termed a backwoods district. As soon as he was old enough
he handled the axe and other tools, assisting his father to
clear away the timber and brush from their acreage on
the headwaters of the Sandy. He is a product, so far as
his education is concerned, of one of the typical schools
of that generation. The community provided only an old
log shack as a schoolhouse, its furnishings being split logs
for benches, greased paper windows, a fireplace, the fuel
for which had to be chopped by the older boys. In this
rude temple of learning he studied a spelling book, learned
a little writing and figuring, and he considered it a good
record if he was permitted to attend school four days out
of the week.

He had barely completed his experience in this school-
house when the cloud of Civil war arose, and in 1863, when
he was twenty-one, he volunteered for the defense of the
flag in Company E of the Fifteenth West Virginia Infantry,
under Captain Paul and Colonel Morris. He drilled with
this company on Wheeling Island, went to Sir John’s Run
in Morgan County, then to the Big Kanawha, and from
there the command was ordered to Lynchburg. He caught
his first view of Confederate forces and engaged in his
first battle at Cloyd Mountain. He also fought at Lynch-
burg, Cedar Creek, Winchester, Hatchers Run, and in front
of Richmond his division took the three Confederate forts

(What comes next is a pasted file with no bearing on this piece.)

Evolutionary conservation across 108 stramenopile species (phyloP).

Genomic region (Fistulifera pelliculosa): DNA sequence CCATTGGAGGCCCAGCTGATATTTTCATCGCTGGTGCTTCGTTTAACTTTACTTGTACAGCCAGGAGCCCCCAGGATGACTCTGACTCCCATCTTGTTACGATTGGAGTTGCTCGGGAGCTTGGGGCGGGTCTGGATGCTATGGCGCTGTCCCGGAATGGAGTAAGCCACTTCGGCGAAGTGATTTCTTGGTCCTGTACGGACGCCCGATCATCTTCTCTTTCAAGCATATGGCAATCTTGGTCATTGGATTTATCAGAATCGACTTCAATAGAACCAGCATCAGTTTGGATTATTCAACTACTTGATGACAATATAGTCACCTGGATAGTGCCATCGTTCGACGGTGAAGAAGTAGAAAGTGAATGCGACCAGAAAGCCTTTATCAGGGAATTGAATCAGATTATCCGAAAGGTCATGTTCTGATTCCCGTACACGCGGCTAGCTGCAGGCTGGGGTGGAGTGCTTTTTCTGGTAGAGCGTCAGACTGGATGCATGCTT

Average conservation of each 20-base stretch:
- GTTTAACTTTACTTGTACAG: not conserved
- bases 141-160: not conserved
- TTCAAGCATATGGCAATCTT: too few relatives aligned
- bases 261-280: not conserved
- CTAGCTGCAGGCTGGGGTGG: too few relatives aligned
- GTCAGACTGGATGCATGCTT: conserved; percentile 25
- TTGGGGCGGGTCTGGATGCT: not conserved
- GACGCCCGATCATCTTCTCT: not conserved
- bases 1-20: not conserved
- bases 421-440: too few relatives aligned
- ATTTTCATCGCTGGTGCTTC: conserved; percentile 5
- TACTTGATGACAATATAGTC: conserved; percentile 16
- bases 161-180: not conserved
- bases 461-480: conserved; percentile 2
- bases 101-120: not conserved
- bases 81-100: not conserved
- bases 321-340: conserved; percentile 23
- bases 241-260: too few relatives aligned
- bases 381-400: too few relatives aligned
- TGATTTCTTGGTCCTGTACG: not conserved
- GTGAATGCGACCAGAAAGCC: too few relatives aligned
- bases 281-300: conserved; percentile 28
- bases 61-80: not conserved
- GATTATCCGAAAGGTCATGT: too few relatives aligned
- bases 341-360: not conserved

of Harris, Gregg and Hill. Later his regiment was on
a forced march to Appomattox, and his command came in
contact with the enemy and had a skirmish before the
final surrender. Thomas Shaw was in sight of the place
where the negotiations for the surrender of Lee’s army
took place, and for a long time he owned a portion of a
tree from McClain’s orchard, the tree under which the
terms of capitulation were written. After the surrender
his regiment was sent to Wheeling, mustered out in June,
1865, and Mr. Shaw came out of the army with a record
of active participation in thirteen different battles. His
company went into service with 117 men, only 33 were
mustered out, and he was one of the three who escaped
wounds.

As soon as his discharge was in his hand Mr. Shaw hur-
ried home to help on the farm, finding the harvest ready,
and he aided in putting it away. For a time he worked
at the sawmill of Martin L. Shaffer, later cut timber,
worked as a carpenter on several houses, and for some
twenty years he put up a strenuous fight to win existence
from an old farm on Brushy Ridge, where all the land
had to be cleared before any crops could be raised. This
was the strenuous period of his existence, as he recalls it,
since he worked from 4 in the morning until 8 at night,
regardless of weather conditions. His grit and persistence
while there laid the foundation of something like pros-
perity, and after he sold the coal under his land he estab-
lished himself at Denver on a little farm; and here, too,
the exertion of clearing had to be put forth before culti-
vation could be practiced. Then for some years followed
a successive program of crops, grain and stock, with sub-
sequent purchases of more land from time to time, until
the evening of life found him prepared with an ample
competence and now, with the companionship of the wife
of his youth, he is enjoying the comforts of a good resi-
dence at Denver, and they look back over the past without
regret and to the future without concern.

Thomas J. Shaw voted for Abraham Lincoln in 1864,
while he was in the army. He has cast a vote at every suc-
cessive national election, always in the same party faith.
He has served as a. trustee of the Methodist congregations
at Denver and at Nazareth.

In Taylor County, near Grafton, Mr. Shaw married, on
December 7, 1865, Miss Rosanna Rosier. She was born in
Taylor County, daughter of John and Narcissus (Hull)
Rosier. Her father was a native of Germany, was brought